• Women Financial Advisor Forum

Why Three Private Wealth Advisors Feel It’s Important to Teach Their Clients’ Children about Money

Three Morgan Stanley Financial Advisors have Investing 101 sessions to teach clients’ children about responsible finance.

New York – When it comes to uncomfortable parent-child conversation topics, the subject of money is high on the list. So, three of Morgan Stanley’s top Private Wealth Advisors—Mary Deatherage, Deborah Montaperto, and Susan Kingsolver—have taken on that responsibility.

“Parents do not want to have this conversation with their children,” said Susan. “They just don’t quite want to go there.”

Enter Susan, Deborah and Mary. Together, they have created Investing 101 sessions. Mary’s team even uses an online financial game known as “Financially Fit” to teach children about investing, the markets and how to be financially responsible.

“One of the biggest challenges of engaging with the next generation is understanding what information they want and how they want it delivered,” says Mary. “I know that an 18 year old or a 23-year-old would rather talk to a 27 year old than to me.”

Knowing when to have the money discussion can be tricky.

“We've found that when a client is going to leave money to a child,” says Deborah, “it's a fine balance between how early you talk to children about wealth, how much you discuss with them.”

All three agree that clients are really concerned that their kids won't make smart choices.

“Kids don't always make smart choices,” says Mary. But that's okay, because you learn more from the mistakes you make.”

Mary Deatherage, Susan Kingsolver, Deborah Montaperto, Morgan Stanley Wealth Management

Mary Deatherage, Susan Kingsolver, Deborah Montaperto, Morgan Stanley Wealth Management

While offering to teach their clients’ children about money seems to go beyond the scope of a financial advisor’s responsibility, all three financial advisors have strong motivations to do this.

“There’s a startling statistic: nearly always, the children of the parents will pick another advisor once both parents are gone,” says Deborah.

One possible way to prevent this is to get to know the children. A great method to do that is by teaching them about investing, the markets, and everything to do with life around finance.

“We really try to keep that connectivity, because it's a very different generation,” says Susan. “What I really encourage a lot of parents to let us do– instead of my doing the quarterly conference call in terms of ‘how'd you do this quarter in their account,’ let the children start taking that responsibility on to make it to that quarterly call.”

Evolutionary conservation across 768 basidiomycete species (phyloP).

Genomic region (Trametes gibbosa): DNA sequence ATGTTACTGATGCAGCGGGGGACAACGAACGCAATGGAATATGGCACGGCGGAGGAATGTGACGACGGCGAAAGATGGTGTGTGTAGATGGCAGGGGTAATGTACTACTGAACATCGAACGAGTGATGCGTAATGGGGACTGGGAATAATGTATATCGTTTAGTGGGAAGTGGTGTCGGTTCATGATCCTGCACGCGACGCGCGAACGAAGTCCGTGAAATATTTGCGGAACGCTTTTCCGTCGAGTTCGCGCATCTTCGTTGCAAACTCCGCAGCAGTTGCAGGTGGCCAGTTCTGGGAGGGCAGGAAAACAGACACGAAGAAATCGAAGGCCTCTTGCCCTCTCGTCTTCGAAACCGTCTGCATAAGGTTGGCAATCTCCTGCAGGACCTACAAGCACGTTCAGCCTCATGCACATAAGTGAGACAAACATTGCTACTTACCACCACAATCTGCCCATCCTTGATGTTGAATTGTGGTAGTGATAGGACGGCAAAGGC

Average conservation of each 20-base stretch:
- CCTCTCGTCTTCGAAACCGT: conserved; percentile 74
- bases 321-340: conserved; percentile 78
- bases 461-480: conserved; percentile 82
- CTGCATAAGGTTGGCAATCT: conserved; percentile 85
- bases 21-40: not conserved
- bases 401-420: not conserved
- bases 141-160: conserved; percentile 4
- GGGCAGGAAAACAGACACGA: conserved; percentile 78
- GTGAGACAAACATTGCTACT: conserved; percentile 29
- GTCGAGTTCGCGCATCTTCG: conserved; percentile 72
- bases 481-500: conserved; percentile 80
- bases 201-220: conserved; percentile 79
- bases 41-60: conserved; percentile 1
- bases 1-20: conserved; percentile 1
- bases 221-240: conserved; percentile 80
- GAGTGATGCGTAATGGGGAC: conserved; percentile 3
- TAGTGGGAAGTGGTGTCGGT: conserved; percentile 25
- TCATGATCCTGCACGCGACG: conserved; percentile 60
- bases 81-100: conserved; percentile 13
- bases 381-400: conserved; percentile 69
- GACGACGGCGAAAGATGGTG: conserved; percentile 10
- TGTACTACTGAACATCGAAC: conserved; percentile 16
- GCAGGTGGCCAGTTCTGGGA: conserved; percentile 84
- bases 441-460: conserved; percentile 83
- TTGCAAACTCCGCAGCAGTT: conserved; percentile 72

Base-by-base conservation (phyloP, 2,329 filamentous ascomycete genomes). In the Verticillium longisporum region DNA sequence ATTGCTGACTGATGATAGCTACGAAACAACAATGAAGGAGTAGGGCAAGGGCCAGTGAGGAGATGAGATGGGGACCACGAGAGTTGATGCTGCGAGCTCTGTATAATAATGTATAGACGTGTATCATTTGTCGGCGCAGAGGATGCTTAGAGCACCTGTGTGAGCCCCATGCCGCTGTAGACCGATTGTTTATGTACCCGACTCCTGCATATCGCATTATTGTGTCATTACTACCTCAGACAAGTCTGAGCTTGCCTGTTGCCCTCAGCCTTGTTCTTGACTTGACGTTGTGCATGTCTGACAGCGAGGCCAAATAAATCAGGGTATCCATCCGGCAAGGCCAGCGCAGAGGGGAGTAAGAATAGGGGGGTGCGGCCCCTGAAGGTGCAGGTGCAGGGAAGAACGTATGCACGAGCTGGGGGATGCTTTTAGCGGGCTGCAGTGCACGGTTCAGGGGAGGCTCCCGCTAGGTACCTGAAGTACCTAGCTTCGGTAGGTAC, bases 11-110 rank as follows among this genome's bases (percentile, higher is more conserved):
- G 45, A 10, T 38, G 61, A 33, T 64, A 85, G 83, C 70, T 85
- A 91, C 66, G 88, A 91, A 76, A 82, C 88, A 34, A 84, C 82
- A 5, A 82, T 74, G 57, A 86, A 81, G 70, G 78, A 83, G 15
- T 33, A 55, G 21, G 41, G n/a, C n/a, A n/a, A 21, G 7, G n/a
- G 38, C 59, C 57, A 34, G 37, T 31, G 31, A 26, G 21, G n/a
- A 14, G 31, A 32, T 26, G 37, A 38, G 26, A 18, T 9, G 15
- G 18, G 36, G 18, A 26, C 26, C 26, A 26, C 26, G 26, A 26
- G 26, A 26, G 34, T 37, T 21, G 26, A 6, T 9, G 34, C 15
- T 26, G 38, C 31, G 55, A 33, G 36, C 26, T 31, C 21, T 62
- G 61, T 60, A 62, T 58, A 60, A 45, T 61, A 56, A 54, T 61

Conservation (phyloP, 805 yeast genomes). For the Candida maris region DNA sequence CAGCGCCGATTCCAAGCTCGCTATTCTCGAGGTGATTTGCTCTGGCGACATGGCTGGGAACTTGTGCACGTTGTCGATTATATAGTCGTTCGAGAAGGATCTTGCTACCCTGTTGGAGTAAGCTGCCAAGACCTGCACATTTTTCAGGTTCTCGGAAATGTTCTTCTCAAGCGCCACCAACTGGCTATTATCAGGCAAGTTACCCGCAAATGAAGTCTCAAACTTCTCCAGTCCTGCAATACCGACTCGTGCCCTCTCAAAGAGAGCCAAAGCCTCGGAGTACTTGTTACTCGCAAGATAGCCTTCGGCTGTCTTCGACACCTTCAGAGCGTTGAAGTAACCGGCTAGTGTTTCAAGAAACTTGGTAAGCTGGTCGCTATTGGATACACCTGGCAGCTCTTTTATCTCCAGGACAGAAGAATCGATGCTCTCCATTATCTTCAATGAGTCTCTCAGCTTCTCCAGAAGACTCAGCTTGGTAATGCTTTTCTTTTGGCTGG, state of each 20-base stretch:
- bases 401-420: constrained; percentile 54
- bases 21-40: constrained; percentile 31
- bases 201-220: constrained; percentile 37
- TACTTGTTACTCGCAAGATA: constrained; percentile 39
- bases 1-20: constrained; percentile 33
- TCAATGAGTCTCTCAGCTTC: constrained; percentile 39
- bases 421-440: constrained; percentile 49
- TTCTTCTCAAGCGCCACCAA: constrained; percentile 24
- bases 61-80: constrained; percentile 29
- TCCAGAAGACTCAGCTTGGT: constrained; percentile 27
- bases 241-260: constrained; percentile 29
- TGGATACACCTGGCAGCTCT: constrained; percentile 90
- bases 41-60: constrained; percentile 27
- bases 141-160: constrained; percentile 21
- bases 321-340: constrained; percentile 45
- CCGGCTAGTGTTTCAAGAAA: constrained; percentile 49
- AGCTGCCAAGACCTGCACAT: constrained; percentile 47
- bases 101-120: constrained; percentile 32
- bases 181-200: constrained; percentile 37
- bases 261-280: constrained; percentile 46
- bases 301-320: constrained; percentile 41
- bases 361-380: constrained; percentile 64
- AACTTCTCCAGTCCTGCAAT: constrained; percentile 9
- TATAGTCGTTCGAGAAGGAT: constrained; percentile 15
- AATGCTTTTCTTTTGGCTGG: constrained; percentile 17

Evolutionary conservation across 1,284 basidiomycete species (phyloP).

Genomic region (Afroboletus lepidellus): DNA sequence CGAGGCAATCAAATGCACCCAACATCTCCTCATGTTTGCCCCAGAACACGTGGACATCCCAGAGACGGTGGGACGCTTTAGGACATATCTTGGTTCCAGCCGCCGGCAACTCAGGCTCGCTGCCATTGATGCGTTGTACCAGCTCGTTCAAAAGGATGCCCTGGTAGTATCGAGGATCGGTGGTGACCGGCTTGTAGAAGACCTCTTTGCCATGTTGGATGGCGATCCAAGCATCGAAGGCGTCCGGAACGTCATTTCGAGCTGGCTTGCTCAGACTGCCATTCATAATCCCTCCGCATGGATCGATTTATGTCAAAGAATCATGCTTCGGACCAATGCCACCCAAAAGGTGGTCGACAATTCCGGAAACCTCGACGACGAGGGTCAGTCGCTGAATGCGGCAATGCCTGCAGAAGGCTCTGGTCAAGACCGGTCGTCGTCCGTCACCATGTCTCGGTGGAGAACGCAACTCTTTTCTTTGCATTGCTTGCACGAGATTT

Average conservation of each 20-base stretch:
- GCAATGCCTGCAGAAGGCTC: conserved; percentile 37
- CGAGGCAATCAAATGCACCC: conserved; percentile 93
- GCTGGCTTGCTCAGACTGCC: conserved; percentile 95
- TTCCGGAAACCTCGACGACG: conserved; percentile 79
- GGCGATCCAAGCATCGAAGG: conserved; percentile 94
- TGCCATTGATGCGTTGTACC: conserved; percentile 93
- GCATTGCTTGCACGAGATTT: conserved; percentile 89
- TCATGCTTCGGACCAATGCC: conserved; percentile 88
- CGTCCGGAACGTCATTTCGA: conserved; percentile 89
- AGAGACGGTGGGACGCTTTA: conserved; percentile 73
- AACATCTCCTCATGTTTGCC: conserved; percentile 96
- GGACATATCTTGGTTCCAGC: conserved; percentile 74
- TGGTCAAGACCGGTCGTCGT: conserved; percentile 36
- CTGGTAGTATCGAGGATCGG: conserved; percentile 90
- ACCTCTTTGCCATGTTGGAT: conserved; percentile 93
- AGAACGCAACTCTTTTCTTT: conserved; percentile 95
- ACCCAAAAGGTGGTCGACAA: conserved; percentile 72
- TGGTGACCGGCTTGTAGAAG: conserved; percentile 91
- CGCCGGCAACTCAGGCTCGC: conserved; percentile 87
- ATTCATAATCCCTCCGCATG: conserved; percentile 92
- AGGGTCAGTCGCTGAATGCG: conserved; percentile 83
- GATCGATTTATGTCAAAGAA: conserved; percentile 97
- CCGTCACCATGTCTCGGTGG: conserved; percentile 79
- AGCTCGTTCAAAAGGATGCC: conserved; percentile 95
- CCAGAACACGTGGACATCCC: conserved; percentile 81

Their goal is to get the children to reach out to them.

“We want them to come to our team and ask for advice and really build a deep relationship,” says Deborah, “because if we're able to tap into what keeps them up at night – what their hopes and dreams are – and find ways to help them, that makes all the difference. We become the trusted advisor.”

Today, Mary has nine people on her team serving approximately 150 clients with a median account size of $5 million.

“We’re so high-touch that we need a lot of overhead to get it done right,” notes Mary. “The clients appreciate it because there are always smart people on the other end of the phone.”

Mary’s overall investment philosophy? She takes risk very seriously. “Risk sounds like a bad word, but it’s not—as long as you know you’re taking the appropriate level for you,” explains Mary. “The challenge for me is making sure the portfolio actually matches the risk that people want to take. Most of my clients are attracted to me because I’m more about risk aversion. I only take the kind of risk the client is comfortable with.”

The women agree that there’s no reason other financial advisors can’t replicate what they do. They just need to get over a few hurdles.

“I often hear financial advisors say, ‘I wouldn't want to get too personal,’” says Mary, who replies, “If you don't get personal, you don't know the people.” When they say, "I wouldn't know how to start," Mary says, “you start with an easy question. Tell me about your kids. Tell me about your parents. It's an open-ended question. There are a lot of potential answers. But if you never start, you're never getting anywhere with it.”